He was trusted by the people, I believe, because he was trustworthy, something that is seriously lacking in the city named after him today. And he was trustworthy because he trusted in the Lord. Everything about him radiated trustworthiness.
Were Washington able to read today’s history books I believe he would be dismayed at how historians have sanitized him and his fellow Founding Fathers in today’s textbooks.
While my granddaughter Amanda was attending Etowah High School, I reviewed her American history textbook. Though the historical dates are correct, other references to how America came into being have been sanitized — with Clorox.
For instance, on page 121 of this book, modern historians indicate that it was just “good luck” that Washington won the battle at Yorktown where the war ended.
No mention of the “divine intervention” that Washington so often spoke of; or of the church attendance he required of his officers and men during this war; and no mention of British Commander General Cornwallis’ comment: “it looked like even God was on Washington’s side.”
I believe He was. The term “Founding Fathers” has become the “framers” with no mention of their Christian background, education or of the Christian schools they attended where daily prayers and Bible study were required.
How will our youth learn that the cornerstone of America’s liberties is the law of God if these tidbits of history are sanitized and removed from today’s textbooks?
Bringing up events that happened over 200 years ago may sound petty to secularists. And perhaps it is but the issue here is liberty — my liberty and your liberty, our children and their children’s liberty — America’s liberties.
If we allow our basic history to be so sanitized that it becomes meaningless, we are guilty of preparing the way for a tyrant, not unlike Hitler or Stalin, to bind our posterity in the chains of governmental slavery again. Then all the work of the Founders will have been in vain.
Our youth need to know no nation has long survived that has removed from its government “the Laws of Nature and of Nature’s God.”
Our youth need to know the Founders knew the source of their victories and liberty was of a divine nature. The Declaration of Independence has been so cleverly sanitized no youth would understand their “unalienable Rights of Life, Liberty and the Pursuit of Happiness” are endowments (gifts) of “their Creator.”
Amanda’s textbook totally ignored that the Founders were “appealing to the Supreme Judge of the World” or that “with a firm Reliance on the Protection of divine Providence” they had pledged their “Lives, Fortunes, and sacred Honor” when they signed that Declaration of Independence in 1776.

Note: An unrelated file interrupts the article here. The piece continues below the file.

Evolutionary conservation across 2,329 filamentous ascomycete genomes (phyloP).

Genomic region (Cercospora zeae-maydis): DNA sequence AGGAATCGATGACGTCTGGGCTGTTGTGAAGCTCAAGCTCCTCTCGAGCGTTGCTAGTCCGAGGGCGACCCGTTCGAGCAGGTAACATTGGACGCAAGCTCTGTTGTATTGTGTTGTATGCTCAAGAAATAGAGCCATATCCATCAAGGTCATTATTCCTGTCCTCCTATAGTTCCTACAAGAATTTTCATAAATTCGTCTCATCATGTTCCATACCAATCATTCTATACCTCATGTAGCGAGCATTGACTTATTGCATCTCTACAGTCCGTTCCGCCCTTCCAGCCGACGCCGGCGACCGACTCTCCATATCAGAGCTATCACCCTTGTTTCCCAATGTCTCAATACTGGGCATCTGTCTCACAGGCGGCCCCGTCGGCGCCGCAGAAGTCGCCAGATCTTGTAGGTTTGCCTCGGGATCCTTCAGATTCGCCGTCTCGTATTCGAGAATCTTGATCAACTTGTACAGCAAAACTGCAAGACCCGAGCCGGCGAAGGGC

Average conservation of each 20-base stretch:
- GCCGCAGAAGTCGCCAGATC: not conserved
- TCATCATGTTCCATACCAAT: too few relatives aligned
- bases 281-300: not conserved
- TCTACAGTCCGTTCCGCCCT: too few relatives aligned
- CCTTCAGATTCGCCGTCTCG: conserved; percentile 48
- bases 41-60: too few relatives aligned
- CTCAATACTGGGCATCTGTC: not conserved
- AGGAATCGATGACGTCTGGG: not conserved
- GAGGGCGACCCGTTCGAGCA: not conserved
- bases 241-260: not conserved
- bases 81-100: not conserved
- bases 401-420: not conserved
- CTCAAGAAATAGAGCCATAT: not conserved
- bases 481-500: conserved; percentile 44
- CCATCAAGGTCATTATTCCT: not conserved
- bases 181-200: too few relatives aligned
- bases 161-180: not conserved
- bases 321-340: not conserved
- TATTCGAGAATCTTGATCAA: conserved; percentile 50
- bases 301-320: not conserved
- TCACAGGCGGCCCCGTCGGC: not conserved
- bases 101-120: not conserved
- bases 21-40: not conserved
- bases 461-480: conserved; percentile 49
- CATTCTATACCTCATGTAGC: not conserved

One of the goals of the Founding Fathers mentioned in the Preamble was to “secure the Blessings of Liberty to ourselves, and our Posterity.” This textbook totally ignores this.
Nor are these words Washington delivered in his farewell address found: “Of all the dispositions and habits which lead to political prosperity, religion and morality are indispensable supports. In vain would that man claim the tribute of patriotism, who should labor to subvert these great pillars of human happiness, these firmest props of the duties of men and citizens . . . Let it simply be asked, where is the security of property, for reputation, for life, if the sense of religious obligation desert the oaths which are the instruments of investigation in courts of justice? And let us with caution indulge the supposition that morality can be maintained without religion. Whatever may be conceded to the influence of refined education (secular philosophy) . . . reason and experience both forbid us to expect that national morality can prevail in exclusion of religious principles.”
Our youth need to understand America’s founders depended on God. This textbook gave more space to South Africa’s Nelson Mandela then they did to George Mason, Governor Randolph and Elbridge Gerry, the men responsible for America’s Bill of Rights.
Adding insult to injury these historians imply South Africa’s socialistic Bill of Rights is better than America’s Bill of Rights. Is this the goal of America’s educational systems?
School boards ought to be up in arms.
If we can’t trust our schools to teach America’s history accurately why then should we expect our elected officials to be trustworthy?
America needs more Washingtons in whom the people can trust.
Donald Conkey is a retired agricultural economist in Woodstock.